In 1871, diamonds had been discovered at Kimberley, prompting a diamond rush and a massive influx of foreigners to the borders of the Orange Free State. Then, gold was discovered in the South African Republic in 1886. Gold made the Transvaal the richest and potentially the most powerful nation in southern Africa, however the country had neither the manpower nor the industrial base to develop the resource on its own. As a result, the Transvaal reluctantly acquiesced to the immigration of fresh waves of uitlanders (foreigners), mainly from Britain, who came to the Boer region in search of employment and fortune. This resulted in the number of uitlanders in the Transvaal eventually exceeding the number of Boers, and precipitated confrontations between the old order and the new. British expansionist ideas (led notably by Cecil Rhodes) as well as disputes over uitlander political and economic rights resulted in the failed Jameson Raid of 1895. This raid led by (and named after) Dr Leander Starr Jameson, the Administrator in Southern Rhodesia of the Chartered Company, was intended to encourage an uprising of the uitlanders in Johannesburg. However Johannesburg failed to rise and Transvaal government forces surrounded the column and captured Jameson's men before they could reach Johannesburg.

As tensions escalated from local to national level, there were political manoeuvrings and lengthy negotiations to reach a compromise ostensibly over the issue of "uitlander rights" but ultimately over control of the gold mining industry and the British desire to incorporate the Transvaal and the Orange Free State in a federation under British control. Given the number of British uitlanders already resident in the Transvaal and the ongoing inflow, the Boers recognised that the franchise policy demanded by the British would inevitably result in the loss of independence of the South African Republic. The negotiations failed, and in September 1899 Joseph Chamberlain (the British Colonial Secretary) sent an ultimatum to the Boers, demanding full equality for those uitlanders resident in the Transvaal. President Kruger, seeing no other option than war, issued his own ultimatum, giving the British 48 hours to withdraw all their troops from the border of the Transvaal, failing which the Transvaal, allied with the Orange Free State, would declare war against the British. The rejection of the ultimatum followed and war was declared.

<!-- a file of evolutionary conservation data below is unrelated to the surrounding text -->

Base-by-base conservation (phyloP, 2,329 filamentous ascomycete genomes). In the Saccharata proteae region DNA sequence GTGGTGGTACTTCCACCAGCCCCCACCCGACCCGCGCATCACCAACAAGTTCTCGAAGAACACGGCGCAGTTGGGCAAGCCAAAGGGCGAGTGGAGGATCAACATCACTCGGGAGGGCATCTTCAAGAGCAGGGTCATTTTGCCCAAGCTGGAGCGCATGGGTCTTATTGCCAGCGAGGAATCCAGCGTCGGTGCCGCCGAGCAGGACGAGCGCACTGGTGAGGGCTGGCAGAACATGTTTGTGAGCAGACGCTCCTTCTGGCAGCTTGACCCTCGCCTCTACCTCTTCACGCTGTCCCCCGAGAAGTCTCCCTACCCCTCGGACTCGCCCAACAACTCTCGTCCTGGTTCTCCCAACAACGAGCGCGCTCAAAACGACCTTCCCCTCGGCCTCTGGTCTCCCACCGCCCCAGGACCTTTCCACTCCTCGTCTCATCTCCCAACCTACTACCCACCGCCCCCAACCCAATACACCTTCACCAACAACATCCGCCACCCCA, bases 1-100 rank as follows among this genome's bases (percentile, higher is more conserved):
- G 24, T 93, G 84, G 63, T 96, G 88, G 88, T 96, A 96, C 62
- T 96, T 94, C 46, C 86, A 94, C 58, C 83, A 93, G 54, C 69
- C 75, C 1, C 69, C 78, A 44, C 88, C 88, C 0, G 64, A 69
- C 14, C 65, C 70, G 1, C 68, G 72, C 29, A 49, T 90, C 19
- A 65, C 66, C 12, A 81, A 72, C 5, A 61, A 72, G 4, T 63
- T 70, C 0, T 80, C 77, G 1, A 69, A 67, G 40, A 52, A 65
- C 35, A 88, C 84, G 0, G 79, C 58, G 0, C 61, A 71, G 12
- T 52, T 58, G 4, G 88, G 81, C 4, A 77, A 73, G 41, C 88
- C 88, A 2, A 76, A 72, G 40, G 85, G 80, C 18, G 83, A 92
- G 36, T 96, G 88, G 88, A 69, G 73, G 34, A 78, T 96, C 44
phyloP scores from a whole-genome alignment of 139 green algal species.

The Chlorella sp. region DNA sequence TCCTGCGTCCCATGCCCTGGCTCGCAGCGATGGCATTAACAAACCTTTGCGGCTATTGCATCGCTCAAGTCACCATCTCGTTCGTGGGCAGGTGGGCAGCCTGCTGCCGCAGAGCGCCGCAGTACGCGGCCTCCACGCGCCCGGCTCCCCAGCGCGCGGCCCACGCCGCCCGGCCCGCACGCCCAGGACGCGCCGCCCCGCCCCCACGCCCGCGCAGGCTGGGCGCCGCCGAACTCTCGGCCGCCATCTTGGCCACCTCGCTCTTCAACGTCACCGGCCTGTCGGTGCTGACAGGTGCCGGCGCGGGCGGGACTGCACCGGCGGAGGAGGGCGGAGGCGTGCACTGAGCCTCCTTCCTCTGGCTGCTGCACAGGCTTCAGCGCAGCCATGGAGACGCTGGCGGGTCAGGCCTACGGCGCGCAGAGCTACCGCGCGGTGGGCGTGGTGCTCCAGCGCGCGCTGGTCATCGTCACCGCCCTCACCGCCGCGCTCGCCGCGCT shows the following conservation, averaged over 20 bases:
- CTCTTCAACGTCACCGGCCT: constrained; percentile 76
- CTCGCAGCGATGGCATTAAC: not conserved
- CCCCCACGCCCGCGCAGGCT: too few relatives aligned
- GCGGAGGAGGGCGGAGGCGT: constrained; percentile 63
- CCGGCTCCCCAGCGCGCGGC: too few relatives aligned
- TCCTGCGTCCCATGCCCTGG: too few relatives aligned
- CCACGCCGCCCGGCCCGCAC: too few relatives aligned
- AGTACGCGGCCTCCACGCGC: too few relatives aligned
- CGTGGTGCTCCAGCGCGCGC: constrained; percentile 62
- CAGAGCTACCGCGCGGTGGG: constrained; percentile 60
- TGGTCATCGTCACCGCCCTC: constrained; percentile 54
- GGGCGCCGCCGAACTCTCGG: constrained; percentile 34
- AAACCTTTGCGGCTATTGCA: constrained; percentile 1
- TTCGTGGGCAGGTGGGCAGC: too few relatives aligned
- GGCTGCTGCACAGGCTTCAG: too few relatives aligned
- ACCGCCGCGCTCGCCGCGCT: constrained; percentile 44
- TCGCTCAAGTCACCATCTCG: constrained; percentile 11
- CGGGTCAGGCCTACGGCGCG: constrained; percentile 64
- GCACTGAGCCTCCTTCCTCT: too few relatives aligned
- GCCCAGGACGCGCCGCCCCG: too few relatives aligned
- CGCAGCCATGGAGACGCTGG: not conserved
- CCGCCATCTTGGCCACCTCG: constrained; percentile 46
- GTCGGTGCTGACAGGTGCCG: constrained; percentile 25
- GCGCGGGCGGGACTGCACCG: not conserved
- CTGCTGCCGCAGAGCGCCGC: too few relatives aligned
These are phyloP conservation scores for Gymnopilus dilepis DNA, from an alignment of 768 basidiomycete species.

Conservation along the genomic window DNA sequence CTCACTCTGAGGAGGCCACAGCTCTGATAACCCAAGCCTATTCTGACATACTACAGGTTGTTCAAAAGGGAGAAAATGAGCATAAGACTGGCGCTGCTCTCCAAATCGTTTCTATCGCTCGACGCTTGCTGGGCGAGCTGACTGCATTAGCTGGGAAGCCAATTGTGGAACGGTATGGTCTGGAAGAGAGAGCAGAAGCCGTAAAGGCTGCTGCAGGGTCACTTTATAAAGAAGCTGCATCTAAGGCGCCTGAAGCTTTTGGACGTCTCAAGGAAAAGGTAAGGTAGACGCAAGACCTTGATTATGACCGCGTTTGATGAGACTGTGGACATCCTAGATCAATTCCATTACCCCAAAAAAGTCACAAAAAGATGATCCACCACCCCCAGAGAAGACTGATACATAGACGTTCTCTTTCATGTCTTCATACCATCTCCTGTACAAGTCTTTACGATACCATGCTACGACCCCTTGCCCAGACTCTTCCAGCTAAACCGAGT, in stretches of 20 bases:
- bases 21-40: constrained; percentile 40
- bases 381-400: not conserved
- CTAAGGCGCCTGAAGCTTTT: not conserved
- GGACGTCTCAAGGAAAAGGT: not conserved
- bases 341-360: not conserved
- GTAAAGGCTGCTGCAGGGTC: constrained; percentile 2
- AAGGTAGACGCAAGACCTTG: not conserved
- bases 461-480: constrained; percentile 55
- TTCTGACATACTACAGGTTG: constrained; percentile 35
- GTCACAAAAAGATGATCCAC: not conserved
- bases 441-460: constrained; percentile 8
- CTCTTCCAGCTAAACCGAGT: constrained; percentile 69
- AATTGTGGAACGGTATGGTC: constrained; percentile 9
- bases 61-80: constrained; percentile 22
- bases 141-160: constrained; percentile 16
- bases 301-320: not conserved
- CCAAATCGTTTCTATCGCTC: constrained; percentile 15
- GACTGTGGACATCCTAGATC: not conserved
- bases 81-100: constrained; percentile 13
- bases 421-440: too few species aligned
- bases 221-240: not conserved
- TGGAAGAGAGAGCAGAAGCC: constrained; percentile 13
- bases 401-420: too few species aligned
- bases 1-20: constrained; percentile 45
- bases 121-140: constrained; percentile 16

In all that follows, it is important to remember that there was no single Boer, Afrikaner or Black African experience. A sense of the complexity of the political situation can be gathered from the fact that more Afrikaans-speaking whites lived in the British Cape Colony than in the Transvaal and Orange Free State combined and, crucially, that the vast majority did not give active support to the Afrikaans-speaking whites fighting the British. Similarly, by the end of the war, there were some 5,000 'joiners' -- Boers who had begun fighting against the British, and ended fighting with them; this represented about 20% of all Boers under arms.